There has been a phenomenal growth in the use of 3D printing technology to develop new products in the healthcare sector. It initially occupied a minute segment of the 3D print technology and has now become a full grown industry with great potential. There have been developments in the prosthesis manufacturing, bioprinting, and medical implants, but there still lies tremendous scope in this area and is expected to grow leaps and bounds till 2020.
As per the recent findings of the IndustryArc, the growth in the health care 3D printing sector has led to the bifurcation of this industry into various categories and segments. The technology segment has subcategories like fused deposition modelling (FDM), Stereolithography, laser beam melting (LBM), and electron beam melting(EBM), to name a few. The raw materials like metals, resin, biological materials, and more, used in this technology also occupy an entire section.
Based on the findings of the IndustryArc, the worldwide medical 3D print market had revenues worth $487 million in 2014 and is expected to grow at the rate of 18.3% annually till 2020. This growth could be attributed to the adoption of the 3D print technology in the numerous medical applications. The sectors that have seen huge growths in 3 D print technologies are dental and medical implants, which use metal and ceramic materials for making 3D dental crowns and varied types of biomaterials, which are used by the health research industry.
The material segment of the medical 3D print technology earned revenue of $284.7 million in 2014 and is expected to grow further at the pace of 19.1 % till 2020. The materials used in this segment are metal, plastic, ceramics, donor cells, bone cement and other biomaterials. These raw materials are extremely expensive but with the widespread use and technological advancements, the costs are expected to decline.
There is a growing demand for customised patient products for orthopaedics and maxillofacial surgeries. Further, research is ongoing in the field of tissue engineering and it is predicted that the tissues evolved from bio 3D printing could be used in the manufacture of new organs and tissues for transplants. Government subsidies and medical research grants would go a long way in reducing 3D medical technology costs.
North America is the largest market for 3D print health care and occupied 39.7% of the market share in 2014. It is followed by Europe and then APAC (Asia Pacific) subsequently. The Asia Pacific market is the fastest growing market with a growth rate higher than North America and Europe.
As per the IndustryARC market research reports, the companies engaged in medical 3D applications and products are 3D systems, Stratasys, Digilab, MicroFab Technologies, nScrypt, Envision TEC, Invetech, and Tevido BioDevices.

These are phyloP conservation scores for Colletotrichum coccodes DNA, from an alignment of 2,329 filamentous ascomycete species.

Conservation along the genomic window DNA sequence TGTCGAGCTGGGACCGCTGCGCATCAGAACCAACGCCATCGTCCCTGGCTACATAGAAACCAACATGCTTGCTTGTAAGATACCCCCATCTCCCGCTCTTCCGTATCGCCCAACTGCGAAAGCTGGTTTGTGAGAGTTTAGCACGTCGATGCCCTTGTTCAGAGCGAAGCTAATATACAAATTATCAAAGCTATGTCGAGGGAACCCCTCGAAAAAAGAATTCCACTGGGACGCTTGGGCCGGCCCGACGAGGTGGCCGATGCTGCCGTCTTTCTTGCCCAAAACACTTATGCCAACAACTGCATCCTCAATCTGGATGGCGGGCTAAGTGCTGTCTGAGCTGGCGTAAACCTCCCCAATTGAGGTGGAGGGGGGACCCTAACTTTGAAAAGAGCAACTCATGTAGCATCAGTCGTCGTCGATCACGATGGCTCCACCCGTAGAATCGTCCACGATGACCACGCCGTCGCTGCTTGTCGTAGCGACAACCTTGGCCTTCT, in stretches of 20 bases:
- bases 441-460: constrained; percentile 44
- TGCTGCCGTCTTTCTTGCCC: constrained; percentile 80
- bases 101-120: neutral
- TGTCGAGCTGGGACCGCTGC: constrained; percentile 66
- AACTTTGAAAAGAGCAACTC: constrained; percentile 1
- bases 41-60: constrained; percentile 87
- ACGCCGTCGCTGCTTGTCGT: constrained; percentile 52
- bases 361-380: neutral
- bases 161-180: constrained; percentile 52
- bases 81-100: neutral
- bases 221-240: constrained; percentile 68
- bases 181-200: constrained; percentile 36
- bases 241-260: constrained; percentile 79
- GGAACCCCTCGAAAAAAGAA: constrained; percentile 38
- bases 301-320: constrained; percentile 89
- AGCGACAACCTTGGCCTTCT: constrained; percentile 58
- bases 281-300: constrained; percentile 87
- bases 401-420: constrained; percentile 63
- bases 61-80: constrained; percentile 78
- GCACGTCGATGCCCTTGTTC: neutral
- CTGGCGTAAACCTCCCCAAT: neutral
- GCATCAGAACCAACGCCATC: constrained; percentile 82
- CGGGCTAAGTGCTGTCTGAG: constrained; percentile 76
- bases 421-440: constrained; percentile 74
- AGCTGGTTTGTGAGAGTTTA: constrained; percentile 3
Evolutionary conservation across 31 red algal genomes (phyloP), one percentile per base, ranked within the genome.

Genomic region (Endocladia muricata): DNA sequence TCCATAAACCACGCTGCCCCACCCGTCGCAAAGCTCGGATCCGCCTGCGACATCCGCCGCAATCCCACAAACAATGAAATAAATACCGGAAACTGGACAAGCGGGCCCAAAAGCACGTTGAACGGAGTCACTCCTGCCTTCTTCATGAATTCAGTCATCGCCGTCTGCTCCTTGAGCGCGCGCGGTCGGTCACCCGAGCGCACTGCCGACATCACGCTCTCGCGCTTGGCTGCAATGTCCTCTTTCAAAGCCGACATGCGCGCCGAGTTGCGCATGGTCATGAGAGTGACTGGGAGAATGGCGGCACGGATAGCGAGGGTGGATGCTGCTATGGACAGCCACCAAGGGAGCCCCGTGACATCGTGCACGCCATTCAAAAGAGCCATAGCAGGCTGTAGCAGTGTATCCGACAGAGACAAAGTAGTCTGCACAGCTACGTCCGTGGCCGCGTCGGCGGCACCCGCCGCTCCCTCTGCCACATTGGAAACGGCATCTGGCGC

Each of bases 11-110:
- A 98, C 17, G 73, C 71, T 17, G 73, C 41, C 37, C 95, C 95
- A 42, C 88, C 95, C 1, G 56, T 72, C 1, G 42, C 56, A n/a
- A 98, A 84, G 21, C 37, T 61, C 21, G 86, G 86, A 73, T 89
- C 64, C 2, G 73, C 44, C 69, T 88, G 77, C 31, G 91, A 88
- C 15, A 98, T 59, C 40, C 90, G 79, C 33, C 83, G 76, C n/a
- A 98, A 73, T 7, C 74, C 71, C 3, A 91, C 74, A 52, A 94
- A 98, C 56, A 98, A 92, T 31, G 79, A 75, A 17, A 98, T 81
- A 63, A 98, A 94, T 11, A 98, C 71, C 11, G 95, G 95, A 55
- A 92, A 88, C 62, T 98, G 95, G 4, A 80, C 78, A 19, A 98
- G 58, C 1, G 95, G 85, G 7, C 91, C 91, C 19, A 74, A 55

Learning and anatomical replicas
While the focus has been on 3D printing implants and medical devices used by patients, one of the largest areas of application is the fabrication of anatomical replicas. Doctors are currently utilizing models produced by 3D printing from patient scan data to enhance the diagnosis of illnesses, clarify treatment decisions, plan, and, in some cases, even practice chosen surgical interventions in advance of the actual treatments. The models enable doctors to understand patient anatomy that is difficult to visualize, especially when using minimally invasive techniques. Models also assist in precisely sizing medical devices. Doctors can also utilize the models to explain an upcoming medical procedure to patients and their families and to communicate the surgical steps to their colleagues.
To help reduce cost, some facilities have developed procedures where surgeons practice and plan operations on cheap mannequins that are transplanted with patient-specific 3D printed models. Surgeons can now obtain an even better understanding of precisely how a procedure needs to be performed right down to the touch and feel of the distinctive parts of a patient’s anatomy. FDM printers are perfect for geometrically basic surgical models that don’t require a high level of detail or include intricate features.
Doctors use tools to assist in surgery. These were conventionally made of titanium or aluminium. With 3D printing in healthcare, doctors can create tools that accurately follow a patient’s unique anatomy. 3D printed tools are used to make the placement of restorative treatments (screws, plates and implants) more precise, resulting in better postoperative results. The FDM 3D printing technology is ideal for iterative, low-cost prototyping to optimize the design of a tool.
In the United States close to 200.000 amputations are performed each year. Replacement or alterations can be time consuming and expensive. Because prosthetics are such personal items, each one has to be custom-made or fit to the needs of the wearer. 3D printing changed all this and is now regularly being used to produce patient specific components of prosthetics that match perfectly with the user’s anatomy.